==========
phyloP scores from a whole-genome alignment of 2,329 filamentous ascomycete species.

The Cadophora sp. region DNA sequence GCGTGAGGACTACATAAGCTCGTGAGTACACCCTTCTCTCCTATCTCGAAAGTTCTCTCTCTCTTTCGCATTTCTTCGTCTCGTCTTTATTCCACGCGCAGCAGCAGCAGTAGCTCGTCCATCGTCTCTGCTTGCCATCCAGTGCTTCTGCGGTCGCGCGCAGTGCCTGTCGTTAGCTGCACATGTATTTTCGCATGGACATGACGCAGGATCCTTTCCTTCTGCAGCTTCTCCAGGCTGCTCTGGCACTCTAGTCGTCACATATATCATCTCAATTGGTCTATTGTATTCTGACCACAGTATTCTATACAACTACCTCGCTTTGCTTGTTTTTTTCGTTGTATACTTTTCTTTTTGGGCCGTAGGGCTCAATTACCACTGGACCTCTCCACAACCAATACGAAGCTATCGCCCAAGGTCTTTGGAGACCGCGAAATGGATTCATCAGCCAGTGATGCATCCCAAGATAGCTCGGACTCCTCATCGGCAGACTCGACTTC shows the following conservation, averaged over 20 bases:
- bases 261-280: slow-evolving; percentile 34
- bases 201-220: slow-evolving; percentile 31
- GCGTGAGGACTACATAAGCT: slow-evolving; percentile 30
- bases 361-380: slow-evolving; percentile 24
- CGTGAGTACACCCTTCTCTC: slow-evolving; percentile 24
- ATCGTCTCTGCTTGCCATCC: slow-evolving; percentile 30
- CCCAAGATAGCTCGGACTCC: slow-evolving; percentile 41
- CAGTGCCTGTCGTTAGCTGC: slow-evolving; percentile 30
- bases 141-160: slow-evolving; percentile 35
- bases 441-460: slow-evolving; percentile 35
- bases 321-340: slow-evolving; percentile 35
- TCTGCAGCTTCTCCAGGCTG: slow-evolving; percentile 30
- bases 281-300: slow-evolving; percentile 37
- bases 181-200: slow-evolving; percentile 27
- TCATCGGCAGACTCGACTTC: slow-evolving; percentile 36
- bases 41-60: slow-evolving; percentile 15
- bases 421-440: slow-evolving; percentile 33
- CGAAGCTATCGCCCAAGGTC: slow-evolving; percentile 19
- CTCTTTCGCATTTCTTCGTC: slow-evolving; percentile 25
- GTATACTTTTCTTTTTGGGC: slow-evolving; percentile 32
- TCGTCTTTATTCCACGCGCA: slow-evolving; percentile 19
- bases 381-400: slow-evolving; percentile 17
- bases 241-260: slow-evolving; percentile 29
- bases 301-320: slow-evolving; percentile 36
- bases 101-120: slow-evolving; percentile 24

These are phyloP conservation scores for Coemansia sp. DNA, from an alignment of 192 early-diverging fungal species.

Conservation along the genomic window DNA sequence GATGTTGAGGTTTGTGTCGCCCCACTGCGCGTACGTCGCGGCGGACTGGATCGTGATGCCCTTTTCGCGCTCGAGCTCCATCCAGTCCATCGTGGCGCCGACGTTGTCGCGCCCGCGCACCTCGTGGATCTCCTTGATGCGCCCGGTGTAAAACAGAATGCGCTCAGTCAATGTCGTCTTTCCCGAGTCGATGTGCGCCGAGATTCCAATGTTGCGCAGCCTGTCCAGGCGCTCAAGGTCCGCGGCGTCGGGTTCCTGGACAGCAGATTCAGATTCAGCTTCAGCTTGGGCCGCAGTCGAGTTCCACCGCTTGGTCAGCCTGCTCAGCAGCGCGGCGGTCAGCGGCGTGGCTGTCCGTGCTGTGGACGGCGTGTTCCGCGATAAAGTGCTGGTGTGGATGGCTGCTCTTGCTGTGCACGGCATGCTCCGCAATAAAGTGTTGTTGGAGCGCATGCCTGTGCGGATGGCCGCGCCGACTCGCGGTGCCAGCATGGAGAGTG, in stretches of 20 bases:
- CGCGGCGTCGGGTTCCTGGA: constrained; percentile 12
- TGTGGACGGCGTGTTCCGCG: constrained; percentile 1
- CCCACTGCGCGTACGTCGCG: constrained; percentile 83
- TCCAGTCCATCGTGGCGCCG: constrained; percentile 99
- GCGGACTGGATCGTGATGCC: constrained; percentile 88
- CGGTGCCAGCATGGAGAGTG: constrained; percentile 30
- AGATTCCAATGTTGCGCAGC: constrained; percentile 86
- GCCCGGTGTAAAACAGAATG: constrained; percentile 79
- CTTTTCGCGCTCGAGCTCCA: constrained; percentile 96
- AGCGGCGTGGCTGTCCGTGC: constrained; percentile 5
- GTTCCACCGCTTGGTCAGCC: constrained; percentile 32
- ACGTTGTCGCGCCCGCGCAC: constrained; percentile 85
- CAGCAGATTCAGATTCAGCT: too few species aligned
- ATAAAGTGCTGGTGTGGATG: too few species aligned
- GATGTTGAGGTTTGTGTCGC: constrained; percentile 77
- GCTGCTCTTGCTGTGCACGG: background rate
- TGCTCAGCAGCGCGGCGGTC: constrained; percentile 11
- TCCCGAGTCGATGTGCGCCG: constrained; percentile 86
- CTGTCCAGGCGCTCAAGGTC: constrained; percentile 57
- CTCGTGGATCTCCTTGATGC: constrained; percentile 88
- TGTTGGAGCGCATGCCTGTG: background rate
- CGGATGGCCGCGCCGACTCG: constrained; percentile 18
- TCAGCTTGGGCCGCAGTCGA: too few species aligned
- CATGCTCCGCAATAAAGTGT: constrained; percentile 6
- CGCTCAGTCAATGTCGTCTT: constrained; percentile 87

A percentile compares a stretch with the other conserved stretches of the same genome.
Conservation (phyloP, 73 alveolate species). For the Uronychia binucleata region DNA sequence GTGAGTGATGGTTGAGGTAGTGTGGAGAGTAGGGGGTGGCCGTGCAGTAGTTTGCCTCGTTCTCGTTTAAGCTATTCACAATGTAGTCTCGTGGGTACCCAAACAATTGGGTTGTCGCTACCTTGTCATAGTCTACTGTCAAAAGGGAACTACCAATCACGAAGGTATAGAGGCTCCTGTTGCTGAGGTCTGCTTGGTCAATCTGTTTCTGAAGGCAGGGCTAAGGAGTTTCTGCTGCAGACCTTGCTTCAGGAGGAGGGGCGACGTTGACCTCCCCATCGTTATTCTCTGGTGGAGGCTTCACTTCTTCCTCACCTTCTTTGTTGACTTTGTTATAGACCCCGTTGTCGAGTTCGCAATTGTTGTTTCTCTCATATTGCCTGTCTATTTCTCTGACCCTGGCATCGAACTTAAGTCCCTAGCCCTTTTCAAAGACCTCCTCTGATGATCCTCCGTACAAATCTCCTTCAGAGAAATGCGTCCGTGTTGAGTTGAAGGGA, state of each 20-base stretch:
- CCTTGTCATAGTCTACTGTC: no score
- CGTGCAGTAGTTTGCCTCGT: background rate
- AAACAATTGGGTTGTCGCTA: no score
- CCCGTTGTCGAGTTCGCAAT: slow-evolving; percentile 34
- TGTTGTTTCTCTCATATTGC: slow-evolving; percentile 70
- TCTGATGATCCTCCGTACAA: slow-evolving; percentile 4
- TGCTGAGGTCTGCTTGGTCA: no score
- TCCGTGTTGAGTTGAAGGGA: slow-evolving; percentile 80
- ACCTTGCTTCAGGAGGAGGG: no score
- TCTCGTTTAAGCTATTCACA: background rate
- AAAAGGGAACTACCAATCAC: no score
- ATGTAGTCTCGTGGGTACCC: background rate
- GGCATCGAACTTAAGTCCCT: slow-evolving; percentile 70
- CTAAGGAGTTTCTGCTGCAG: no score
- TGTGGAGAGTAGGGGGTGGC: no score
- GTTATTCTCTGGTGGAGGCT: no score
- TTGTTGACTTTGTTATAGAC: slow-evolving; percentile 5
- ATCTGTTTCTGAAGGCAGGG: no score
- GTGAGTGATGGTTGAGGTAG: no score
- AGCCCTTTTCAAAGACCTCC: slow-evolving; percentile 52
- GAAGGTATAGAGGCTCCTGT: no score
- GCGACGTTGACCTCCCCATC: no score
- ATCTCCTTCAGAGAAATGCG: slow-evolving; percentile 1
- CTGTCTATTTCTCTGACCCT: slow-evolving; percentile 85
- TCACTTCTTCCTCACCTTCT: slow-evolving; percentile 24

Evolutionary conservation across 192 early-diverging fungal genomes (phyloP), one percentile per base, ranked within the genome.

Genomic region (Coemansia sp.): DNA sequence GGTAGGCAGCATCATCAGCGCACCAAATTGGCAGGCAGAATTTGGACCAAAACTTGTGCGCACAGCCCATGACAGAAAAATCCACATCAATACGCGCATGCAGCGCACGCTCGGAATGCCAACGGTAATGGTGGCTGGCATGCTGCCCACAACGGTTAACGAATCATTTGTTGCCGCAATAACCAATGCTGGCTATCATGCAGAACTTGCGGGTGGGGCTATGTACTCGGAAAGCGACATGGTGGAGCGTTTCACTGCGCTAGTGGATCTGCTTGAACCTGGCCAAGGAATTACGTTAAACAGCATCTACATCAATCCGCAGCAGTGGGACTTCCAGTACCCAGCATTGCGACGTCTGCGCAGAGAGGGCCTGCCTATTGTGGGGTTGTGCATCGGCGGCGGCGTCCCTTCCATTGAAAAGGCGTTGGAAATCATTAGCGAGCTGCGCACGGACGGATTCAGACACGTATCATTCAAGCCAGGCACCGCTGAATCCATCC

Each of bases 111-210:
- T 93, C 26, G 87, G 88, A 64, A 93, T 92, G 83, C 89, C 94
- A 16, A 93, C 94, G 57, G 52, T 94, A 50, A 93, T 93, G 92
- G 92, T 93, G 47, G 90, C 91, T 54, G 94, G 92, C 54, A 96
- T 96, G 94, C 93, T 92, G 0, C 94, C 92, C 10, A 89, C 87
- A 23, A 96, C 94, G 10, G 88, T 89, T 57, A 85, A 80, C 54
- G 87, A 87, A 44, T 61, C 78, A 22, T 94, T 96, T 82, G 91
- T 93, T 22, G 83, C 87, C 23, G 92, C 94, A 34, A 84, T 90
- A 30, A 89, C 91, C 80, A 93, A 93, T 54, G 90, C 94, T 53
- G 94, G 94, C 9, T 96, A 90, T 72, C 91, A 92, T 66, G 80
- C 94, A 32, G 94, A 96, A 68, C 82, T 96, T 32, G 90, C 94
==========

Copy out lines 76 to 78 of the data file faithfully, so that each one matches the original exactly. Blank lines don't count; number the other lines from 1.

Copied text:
- AGCCCTTTTCAAAGACCTCC: slow-evolving; percentile 52
- GAAGGTATAGAGGCTCCTGT: no score
- GCGACGTTGACCTCCCCATC: no score